OPPORtUNITY LOST: Despite bogeys on the final two holes of regulation, Perry gamely bid to end the playoff on the first hole, narrowly missing this pitch for a birdie from 40 feet.
The father of three grown children hopped off the back of a golf cart and strode directly toward an outdoor podium, where the bright lights awaited, literally and figuratively. There were a few questions, nothing heavy, followed by long-winded answers full of insight and honesty.
Darkness had all but fallen, a major championship had been won and lost, and as the man explained why the biggest moment of his 22-year career had ended with a string of poor shots and uncharacteristic mistakes, a young woman stood crying in a far corner of the interview area, her heart shattered, her sunglasses unable to conceal tears she didn't want her daddy to see.
When Kenny Perry's oldest daughter, Lesslye, was born in May 1984, he was a mini-tour miner making $800 a month and living with his wife, Sandy, in his uncle's apartment. Two piles of sponsor's donations had come and gone. It took Perry three more years to make the PGA Tour and nine more after that to contend at a major championship.
Yet another 13 years would pass before a second chance arrived. A beautiful Sunday afternoon, a golf course for the taking, a back-nine lead to himself despite furious rallies by the world's two best players and the surreal atmosphere generated by galleries witnessing something special.
"I was in awe of what they were doing," Perry would say of Tiger Woods and Phil Mickelson, both of whom were mounting potentially historic comebacks while paired six groups ahead. "I saw they got to 10 under, and I was like, 'Wow, they must be having a lot of fun up there,' but I knew they had to do something spectacular to catch me."
Both rallies died one hole short of the finish line, which meant Perry had the 73rd Masters and all its glorious spoils firmly in his grasp. Two pars is all he would need. Two bogeys is what he made, and when Angel Cabrera beat Kentucky's finest on the second hole of sudden death with the routine par Perry found so elusive, the effects of that bitter end were hard to miss as thousands of patrons formed a forlorn procession from the 10th green to the front gate.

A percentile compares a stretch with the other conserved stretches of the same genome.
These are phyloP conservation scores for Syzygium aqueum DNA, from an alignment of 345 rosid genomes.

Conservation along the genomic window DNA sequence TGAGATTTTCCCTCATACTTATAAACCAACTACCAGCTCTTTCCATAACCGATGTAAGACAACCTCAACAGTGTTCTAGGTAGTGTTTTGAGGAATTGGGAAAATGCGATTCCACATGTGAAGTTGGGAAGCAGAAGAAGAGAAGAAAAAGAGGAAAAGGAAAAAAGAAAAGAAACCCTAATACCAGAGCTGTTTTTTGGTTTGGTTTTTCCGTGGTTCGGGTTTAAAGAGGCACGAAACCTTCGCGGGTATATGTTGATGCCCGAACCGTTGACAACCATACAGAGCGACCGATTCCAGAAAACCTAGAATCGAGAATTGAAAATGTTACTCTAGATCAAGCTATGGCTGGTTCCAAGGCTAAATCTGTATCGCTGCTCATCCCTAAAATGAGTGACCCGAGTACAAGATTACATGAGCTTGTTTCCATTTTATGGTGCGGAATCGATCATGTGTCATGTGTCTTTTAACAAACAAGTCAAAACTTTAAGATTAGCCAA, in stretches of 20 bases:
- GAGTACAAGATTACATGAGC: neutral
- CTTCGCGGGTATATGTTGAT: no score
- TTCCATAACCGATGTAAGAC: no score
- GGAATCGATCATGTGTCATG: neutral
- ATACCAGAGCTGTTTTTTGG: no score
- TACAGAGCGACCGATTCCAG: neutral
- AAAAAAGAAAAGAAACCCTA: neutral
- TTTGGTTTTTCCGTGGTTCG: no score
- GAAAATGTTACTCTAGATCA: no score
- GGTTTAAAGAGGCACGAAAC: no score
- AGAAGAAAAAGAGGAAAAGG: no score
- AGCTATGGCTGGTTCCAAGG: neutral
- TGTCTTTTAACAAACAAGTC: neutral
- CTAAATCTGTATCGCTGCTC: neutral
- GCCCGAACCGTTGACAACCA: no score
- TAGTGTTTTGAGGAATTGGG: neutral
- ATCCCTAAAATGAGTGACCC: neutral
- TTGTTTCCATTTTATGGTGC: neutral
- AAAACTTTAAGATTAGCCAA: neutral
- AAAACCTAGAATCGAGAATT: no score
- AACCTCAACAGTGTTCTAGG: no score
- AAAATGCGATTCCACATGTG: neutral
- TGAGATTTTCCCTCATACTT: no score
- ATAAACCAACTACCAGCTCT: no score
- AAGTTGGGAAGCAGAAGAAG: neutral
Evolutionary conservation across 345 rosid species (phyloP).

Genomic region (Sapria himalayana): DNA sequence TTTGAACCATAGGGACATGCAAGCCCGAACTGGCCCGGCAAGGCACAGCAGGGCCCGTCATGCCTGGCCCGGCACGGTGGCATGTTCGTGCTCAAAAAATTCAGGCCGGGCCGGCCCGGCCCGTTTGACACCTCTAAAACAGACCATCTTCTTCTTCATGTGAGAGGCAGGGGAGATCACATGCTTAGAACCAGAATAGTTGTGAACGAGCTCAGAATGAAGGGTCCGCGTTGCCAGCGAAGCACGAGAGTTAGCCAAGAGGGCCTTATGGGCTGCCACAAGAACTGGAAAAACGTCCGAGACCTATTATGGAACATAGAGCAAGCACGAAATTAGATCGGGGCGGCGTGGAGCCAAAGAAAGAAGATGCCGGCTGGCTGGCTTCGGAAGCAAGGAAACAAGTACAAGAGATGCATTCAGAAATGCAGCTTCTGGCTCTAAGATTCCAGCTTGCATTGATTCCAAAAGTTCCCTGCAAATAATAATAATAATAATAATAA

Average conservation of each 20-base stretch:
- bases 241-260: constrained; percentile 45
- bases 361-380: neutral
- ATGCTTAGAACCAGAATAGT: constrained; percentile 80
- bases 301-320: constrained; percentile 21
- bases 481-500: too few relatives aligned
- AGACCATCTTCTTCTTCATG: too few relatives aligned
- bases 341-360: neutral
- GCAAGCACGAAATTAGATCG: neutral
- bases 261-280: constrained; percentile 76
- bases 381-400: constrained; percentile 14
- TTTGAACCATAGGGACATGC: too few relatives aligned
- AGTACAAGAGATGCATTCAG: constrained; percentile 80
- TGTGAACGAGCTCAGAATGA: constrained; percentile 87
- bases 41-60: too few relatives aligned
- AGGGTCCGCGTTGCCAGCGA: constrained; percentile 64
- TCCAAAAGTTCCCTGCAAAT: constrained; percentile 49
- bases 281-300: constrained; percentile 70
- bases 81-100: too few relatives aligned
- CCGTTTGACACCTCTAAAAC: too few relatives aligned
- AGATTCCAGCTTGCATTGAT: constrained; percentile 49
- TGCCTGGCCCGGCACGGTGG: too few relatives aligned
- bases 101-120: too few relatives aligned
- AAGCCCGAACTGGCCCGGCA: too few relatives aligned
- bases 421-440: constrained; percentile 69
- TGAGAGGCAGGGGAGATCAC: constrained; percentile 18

Up one big hill, then down another, only much faster. From the roar of the crowd to the route of the throng's departure, this Masters and the people who attended it followed an identical path. Few final rounds at this magical ballpark have produced such sharp competitive mood swings. Perry, who at 48 would have become the game's oldest major champion, is also one of its purest ball-strikers, but after stuffing an 8-iron inside a foot at the par-3 16th, which provided him with a two-stroke advantage, the big fella seemingly forgot how to play.
Asked during his post-round news conference to identify the one shot he would like to play again, Perry immediately chose his first putt at the par-5 13th, a 30-footer that trickled six feet past and helped turn a no-brainer birdie into a par. It seemed like a strange answer given that KP missed his final four approach shots, the last three by considerable margins.
Many media stops later, one of pro golf's gentlest souls could be found alone in the Augusta National locker room. Clearly, the medley of mistakes he had made with a Masters in his pocket was weighing on his mind. "All I had to do was pull this one out," he said, removing a 64-degree wedge from his bag. "Hit something up in the air, something with a little spin that would check up right near the hole."